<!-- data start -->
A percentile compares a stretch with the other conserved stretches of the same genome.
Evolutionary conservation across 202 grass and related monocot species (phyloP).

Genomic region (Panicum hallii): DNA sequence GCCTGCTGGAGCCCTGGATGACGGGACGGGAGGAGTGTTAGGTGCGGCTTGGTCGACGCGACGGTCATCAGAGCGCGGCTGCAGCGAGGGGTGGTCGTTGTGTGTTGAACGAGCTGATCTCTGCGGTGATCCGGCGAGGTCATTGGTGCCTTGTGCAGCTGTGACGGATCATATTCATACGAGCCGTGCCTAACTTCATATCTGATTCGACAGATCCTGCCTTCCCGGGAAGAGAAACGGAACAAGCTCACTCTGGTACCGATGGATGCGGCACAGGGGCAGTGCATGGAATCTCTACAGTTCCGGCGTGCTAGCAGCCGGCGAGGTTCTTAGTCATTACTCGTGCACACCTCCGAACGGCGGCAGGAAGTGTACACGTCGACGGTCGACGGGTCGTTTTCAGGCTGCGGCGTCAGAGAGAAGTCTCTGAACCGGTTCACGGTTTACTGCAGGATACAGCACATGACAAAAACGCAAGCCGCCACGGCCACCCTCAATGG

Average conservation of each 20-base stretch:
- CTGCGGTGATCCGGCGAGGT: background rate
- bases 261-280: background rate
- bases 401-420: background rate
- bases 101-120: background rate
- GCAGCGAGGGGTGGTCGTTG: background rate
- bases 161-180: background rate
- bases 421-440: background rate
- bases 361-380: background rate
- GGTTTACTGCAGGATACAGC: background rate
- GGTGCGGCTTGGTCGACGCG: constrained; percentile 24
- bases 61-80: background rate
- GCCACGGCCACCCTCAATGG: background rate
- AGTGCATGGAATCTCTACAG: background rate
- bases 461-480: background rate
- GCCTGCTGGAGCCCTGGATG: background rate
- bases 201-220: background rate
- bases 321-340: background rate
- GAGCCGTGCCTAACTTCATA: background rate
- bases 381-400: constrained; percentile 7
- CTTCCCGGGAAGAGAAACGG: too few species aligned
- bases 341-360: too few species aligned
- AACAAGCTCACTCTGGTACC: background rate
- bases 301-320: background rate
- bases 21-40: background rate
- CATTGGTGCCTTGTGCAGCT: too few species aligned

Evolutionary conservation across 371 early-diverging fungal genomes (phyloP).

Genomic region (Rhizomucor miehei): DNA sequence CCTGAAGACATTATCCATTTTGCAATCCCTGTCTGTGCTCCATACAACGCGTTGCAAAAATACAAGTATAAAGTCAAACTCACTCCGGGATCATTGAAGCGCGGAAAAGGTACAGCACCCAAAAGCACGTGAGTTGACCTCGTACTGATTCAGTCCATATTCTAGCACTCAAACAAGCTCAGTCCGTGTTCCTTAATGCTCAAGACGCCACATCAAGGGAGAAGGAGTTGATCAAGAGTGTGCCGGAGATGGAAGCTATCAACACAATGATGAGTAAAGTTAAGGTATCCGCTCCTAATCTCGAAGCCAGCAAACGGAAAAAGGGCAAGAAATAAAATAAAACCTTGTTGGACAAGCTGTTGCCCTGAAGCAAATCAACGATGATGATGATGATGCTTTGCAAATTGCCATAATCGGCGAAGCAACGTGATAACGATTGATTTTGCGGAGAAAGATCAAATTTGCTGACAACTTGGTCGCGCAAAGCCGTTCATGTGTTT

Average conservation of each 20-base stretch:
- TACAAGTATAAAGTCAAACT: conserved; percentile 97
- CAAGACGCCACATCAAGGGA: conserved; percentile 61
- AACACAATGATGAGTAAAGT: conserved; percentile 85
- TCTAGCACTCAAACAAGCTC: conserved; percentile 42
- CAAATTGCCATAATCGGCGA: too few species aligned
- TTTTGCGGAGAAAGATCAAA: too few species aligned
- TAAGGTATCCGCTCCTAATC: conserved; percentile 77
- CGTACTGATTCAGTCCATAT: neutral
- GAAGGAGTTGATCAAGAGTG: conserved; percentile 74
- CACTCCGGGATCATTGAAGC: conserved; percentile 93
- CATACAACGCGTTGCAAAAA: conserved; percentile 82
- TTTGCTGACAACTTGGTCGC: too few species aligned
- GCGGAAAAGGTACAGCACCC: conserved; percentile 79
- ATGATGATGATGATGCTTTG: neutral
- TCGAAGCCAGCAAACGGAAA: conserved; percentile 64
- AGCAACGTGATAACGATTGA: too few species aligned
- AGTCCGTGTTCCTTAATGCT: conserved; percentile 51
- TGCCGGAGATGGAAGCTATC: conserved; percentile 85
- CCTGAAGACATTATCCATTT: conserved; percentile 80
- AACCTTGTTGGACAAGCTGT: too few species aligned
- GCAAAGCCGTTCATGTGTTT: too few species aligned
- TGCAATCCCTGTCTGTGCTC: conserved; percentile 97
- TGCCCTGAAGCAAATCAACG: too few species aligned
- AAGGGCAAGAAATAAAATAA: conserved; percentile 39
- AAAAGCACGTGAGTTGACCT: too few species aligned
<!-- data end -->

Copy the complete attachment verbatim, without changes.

A percentile compares a stretch with the other conserved stretches of the same genome.
Evolutionary conservation across 202 grass and related monocot species (phyloP).

Genomic region (Panicum hallii): DNA sequence GCCTGCTGGAGCCCTGGATGACGGGACGGGAGGAGTGTTAGGTGCGGCTTGGTCGACGCGACGGTCATCAGAGCGCGGCTGCAGCGAGGGGTGGTCGTTGTGTGTTGAACGAGCTGATCTCTGCGGTGATCCGGCGAGGTCATTGGTGCCTTGTGCAGCTGTGACGGATCATATTCATACGAGCCGTGCCTAACTTCATATCTGATTCGACAGATCCTGCCTTCCCGGGAAGAGAAACGGAACAAGCTCACTCTGGTACCGATGGATGCGGCACAGGGGCAGTGCATGGAATCTCTACAGTTCCGGCGTGCTAGCAGCCGGCGAGGTTCTTAGTCATTACTCGTGCACACCTCCGAACGGCGGCAGGAAGTGTACACGTCGACGGTCGACGGGTCGTTTTCAGGCTGCGGCGTCAGAGAGAAGTCTCTGAACCGGTTCACGGTTTACTGCAGGATACAGCACATGACAAAAACGCAAGCCGCCACGGCCACCCTCAATGG

Average conservation of each 20-base stretch:
- CTGCGGTGATCCGGCGAGGT: background rate
- bases 261-280: background rate
- bases 401-420: background rate
- bases 101-120: background rate
- GCAGCGAGGGGTGGTCGTTG: background rate
- bases 161-180: background rate
- bases 421-440: background rate
- bases 361-380: background rate
- GGTTTACTGCAGGATACAGC: background rate
- GGTGCGGCTTGGTCGACGCG: constrained; percentile 24
- bases 61-80: background rate
- GCCACGGCCACCCTCAATGG: background rate
- AGTGCATGGAATCTCTACAG: background rate
- bases 461-480: background rate
- GCCTGCTGGAGCCCTGGATG: background rate
- bases 201-220: background rate
- bases 321-340: background rate
- GAGCCGTGCCTAACTTCATA: background rate
- bases 381-400: constrained; percentile 7
- CTTCCCGGGAAGAGAAACGG: too few species aligned
- bases 341-360: too few species aligned
- AACAAGCTCACTCTGGTACC: background rate
- bases 301-320: background rate
- bases 21-40: background rate
- CATTGGTGCCTTGTGCAGCT: too few species aligned

Evolutionary conservation across 371 early-diverging fungal genomes (phyloP).

Genomic region (Rhizomucor miehei): DNA sequence CCTGAAGACATTATCCATTTTGCAATCCCTGTCTGTGCTCCATACAACGCGTTGCAAAAATACAAGTATAAAGTCAAACTCACTCCGGGATCATTGAAGCGCGGAAAAGGTACAGCACCCAAAAGCACGTGAGTTGACCTCGTACTGATTCAGTCCATATTCTAGCACTCAAACAAGCTCAGTCCGTGTTCCTTAATGCTCAAGACGCCACATCAAGGGAGAAGGAGTTGATCAAGAGTGTGCCGGAGATGGAAGCTATCAACACAATGATGAGTAAAGTTAAGGTATCCGCTCCTAATCTCGAAGCCAGCAAACGGAAAAAGGGCAAGAAATAAAATAAAACCTTGTTGGACAAGCTGTTGCCCTGAAGCAAATCAACGATGATGATGATGATGCTTTGCAAATTGCCATAATCGGCGAAGCAACGTGATAACGATTGATTTTGCGGAGAAAGATCAAATTTGCTGACAACTTGGTCGCGCAAAGCCGTTCATGTGTTT

Average conservation of each 20-base stretch:
- TACAAGTATAAAGTCAAACT: conserved; percentile 97
- CAAGACGCCACATCAAGGGA: conserved; percentile 61
- AACACAATGATGAGTAAAGT: conserved; percentile 85
- TCTAGCACTCAAACAAGCTC: conserved; percentile 42
- CAAATTGCCATAATCGGCGA: too few species aligned
- TTTTGCGGAGAAAGATCAAA: too few species aligned
- TAAGGTATCCGCTCCTAATC: conserved; percentile 77
- CGTACTGATTCAGTCCATAT: neutral
- GAAGGAGTTGATCAAGAGTG: conserved; percentile 74
- CACTCCGGGATCATTGAAGC: conserved; percentile 93
- CATACAACGCGTTGCAAAAA: conserved; percentile 82
- TTTGCTGACAACTTGGTCGC: too few species aligned
- GCGGAAAAGGTACAGCACCC: conserved; percentile 79
- ATGATGATGATGATGCTTTG: neutral
- TCGAAGCCAGCAAACGGAAA: conserved; percentile 64
- AGCAACGTGATAACGATTGA: too few species aligned
- AGTCCGTGTTCCTTAATGCT: conserved; percentile 51
- TGCCGGAGATGGAAGCTATC: conserved; percentile 85
- CCTGAAGACATTATCCATTT: conserved; percentile 80
- AACCTTGTTGGACAAGCTGT: too few species aligned
- GCAAAGCCGTTCATGTGTTT: too few species aligned
- TGCAATCCCTGTCTGTGCTC: conserved; percentile 97
- TGCCCTGAAGCAAATCAACG: too few species aligned
- AAGGGCAAGAAATAAAATAA: conserved; percentile 39
- AAAAGCACGTGAGTTGACCT: too few species aligned